The latest findings on drinking and dementia are causing quite a buzz

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John O'Connor
John O'Connor

Here's the problem I have with so many new studies: It seems that every one of them is soon offset by a different investigation that serves up a very different message.

Last month, findings revealed at the American Association for the Advancement of Science's annual conference asserted that moderate drinking may lead to a longer life. In fact, a person's chance of early death could be decreased by 18% by consuming about two glasses of wine or beer a day, the authors found. Guess we could call this a case study.

Now before your community makes happy hour an all-day event, consider this: A different investigation that encompasses more than 1 million people concludes that heavy alcohol use is the largest modifiable risk factor for dementia, especially early-onset forms of the disease. These latter findings appear in the Lancet Public Health.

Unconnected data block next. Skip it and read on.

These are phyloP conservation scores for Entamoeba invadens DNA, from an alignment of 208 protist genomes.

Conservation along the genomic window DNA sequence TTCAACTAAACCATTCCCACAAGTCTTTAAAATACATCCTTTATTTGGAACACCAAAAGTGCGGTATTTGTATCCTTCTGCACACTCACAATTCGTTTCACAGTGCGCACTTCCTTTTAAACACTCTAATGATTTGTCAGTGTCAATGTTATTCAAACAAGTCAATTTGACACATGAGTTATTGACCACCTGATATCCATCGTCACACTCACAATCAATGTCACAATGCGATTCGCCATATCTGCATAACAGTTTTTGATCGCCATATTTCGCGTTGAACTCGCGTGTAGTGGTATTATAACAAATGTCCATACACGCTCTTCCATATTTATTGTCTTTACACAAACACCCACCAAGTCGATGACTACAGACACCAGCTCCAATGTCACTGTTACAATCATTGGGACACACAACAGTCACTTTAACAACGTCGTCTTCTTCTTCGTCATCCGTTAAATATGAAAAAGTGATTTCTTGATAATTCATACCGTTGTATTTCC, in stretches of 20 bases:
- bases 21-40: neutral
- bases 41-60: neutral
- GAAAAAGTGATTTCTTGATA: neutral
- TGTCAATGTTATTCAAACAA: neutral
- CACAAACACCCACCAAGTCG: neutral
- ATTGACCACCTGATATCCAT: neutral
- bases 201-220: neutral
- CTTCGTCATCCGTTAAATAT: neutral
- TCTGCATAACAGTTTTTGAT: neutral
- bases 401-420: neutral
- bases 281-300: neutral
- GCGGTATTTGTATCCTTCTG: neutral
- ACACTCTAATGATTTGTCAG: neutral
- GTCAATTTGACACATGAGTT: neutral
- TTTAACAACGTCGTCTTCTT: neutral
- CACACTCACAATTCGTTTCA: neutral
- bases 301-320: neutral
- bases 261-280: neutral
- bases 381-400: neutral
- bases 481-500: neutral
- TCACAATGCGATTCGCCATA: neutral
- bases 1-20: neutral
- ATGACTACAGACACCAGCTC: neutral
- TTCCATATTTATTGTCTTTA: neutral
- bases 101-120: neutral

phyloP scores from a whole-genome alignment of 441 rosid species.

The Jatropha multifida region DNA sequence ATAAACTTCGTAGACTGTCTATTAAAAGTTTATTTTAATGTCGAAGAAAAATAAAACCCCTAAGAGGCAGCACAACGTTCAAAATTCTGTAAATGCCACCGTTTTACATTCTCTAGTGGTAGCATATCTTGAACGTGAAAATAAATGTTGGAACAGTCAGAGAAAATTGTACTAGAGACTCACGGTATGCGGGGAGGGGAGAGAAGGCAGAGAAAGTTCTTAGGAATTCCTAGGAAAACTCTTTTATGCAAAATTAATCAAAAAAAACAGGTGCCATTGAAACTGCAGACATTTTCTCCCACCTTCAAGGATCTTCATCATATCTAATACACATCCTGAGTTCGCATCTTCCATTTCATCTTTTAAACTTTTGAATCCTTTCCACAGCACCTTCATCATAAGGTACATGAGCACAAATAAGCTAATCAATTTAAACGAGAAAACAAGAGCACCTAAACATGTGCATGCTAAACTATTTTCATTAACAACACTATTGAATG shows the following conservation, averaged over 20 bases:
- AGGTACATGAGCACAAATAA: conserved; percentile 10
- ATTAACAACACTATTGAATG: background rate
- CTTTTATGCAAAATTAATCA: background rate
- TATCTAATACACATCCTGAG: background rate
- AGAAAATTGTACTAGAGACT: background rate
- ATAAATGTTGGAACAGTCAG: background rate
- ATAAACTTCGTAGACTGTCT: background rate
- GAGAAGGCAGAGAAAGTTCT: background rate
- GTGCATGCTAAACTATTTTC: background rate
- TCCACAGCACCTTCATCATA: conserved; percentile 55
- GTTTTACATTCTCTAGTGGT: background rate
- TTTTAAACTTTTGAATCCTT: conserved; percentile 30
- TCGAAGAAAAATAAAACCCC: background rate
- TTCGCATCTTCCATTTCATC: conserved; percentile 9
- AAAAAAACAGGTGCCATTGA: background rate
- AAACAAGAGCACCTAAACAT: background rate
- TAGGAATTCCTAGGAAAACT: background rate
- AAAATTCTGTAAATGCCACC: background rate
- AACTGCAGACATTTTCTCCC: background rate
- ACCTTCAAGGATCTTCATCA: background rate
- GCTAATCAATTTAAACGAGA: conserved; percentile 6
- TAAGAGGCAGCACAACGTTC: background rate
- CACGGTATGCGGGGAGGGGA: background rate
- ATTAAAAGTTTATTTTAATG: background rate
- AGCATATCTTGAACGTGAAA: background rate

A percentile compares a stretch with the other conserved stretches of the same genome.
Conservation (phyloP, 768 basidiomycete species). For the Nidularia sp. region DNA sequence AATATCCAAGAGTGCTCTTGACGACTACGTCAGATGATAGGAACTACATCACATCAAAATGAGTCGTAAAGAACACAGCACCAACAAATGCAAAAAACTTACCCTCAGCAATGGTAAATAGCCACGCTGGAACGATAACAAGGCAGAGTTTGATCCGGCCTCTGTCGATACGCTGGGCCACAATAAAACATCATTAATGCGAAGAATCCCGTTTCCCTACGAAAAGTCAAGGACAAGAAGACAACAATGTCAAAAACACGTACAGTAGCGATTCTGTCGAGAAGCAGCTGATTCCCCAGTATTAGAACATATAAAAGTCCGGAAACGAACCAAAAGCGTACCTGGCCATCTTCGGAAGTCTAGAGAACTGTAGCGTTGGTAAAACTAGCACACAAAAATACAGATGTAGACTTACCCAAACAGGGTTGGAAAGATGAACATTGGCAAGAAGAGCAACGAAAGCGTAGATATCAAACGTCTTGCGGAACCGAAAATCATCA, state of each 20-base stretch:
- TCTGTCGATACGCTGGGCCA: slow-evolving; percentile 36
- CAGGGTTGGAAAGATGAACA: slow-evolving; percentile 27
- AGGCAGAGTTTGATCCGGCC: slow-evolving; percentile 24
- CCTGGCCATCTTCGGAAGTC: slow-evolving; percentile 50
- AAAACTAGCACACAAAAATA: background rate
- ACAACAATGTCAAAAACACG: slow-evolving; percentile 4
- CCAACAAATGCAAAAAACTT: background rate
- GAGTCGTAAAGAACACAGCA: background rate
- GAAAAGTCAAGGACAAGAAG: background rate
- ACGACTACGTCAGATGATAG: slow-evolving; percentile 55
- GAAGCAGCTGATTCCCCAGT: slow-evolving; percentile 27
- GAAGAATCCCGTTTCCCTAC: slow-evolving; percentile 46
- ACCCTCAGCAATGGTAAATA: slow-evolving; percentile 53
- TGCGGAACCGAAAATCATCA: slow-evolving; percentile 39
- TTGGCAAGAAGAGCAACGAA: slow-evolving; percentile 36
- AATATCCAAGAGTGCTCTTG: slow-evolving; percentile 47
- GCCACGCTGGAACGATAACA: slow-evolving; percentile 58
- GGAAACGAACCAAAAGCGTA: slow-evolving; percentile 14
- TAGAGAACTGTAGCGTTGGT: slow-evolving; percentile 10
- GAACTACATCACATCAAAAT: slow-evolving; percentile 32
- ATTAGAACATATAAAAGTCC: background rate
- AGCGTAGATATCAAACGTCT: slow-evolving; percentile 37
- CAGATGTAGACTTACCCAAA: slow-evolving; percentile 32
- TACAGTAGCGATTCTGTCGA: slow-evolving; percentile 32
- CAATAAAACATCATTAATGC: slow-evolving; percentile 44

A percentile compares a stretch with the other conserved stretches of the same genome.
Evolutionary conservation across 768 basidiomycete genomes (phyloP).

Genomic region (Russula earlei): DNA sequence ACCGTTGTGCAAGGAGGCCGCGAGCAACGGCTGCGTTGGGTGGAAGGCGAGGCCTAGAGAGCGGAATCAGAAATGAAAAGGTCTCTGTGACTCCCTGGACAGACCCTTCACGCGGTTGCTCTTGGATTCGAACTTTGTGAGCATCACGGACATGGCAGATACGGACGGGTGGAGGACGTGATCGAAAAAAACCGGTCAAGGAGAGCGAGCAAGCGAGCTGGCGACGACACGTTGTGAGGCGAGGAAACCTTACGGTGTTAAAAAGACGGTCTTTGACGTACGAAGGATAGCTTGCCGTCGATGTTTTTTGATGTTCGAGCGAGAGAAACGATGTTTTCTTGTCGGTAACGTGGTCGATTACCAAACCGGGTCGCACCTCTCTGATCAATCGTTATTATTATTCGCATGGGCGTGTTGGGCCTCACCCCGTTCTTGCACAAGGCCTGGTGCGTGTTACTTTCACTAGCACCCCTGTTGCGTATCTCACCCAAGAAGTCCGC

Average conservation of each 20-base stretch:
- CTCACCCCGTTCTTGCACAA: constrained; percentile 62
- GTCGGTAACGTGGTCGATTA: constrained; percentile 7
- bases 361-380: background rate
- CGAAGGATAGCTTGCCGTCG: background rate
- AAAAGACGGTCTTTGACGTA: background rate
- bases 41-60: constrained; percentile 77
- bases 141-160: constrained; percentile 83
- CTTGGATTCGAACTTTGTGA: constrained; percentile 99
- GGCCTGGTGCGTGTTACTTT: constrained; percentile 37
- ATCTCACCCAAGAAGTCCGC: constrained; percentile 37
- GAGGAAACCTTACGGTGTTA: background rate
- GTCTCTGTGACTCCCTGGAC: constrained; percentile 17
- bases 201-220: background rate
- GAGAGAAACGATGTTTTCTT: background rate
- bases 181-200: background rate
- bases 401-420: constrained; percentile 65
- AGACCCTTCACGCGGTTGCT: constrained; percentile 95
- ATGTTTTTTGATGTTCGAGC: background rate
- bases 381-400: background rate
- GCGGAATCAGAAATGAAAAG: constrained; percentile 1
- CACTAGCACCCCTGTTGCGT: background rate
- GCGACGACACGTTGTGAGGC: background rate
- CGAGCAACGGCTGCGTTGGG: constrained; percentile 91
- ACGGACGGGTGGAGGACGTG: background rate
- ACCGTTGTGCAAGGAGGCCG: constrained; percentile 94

So what are we to take away from these investigations? That drinking alcohol is good, but only to a certain point? And what is that certain point? Or does it mean that those prone to excessive alcohol consumption may be, among other things, opening up the dementia floodgates? Some of this? All of this?

Who knows?

My advice is this: Pay less attention to these breathless pronouncements and more to the Greek poet Hesiod. Around 700 BC, he called for moderation in all things.

I'll drink to that vintage insight. But on second thought, better make that beverage non-alcoholic.

John O'Connor is editorial director of McKnight's Senior Living. Email him at


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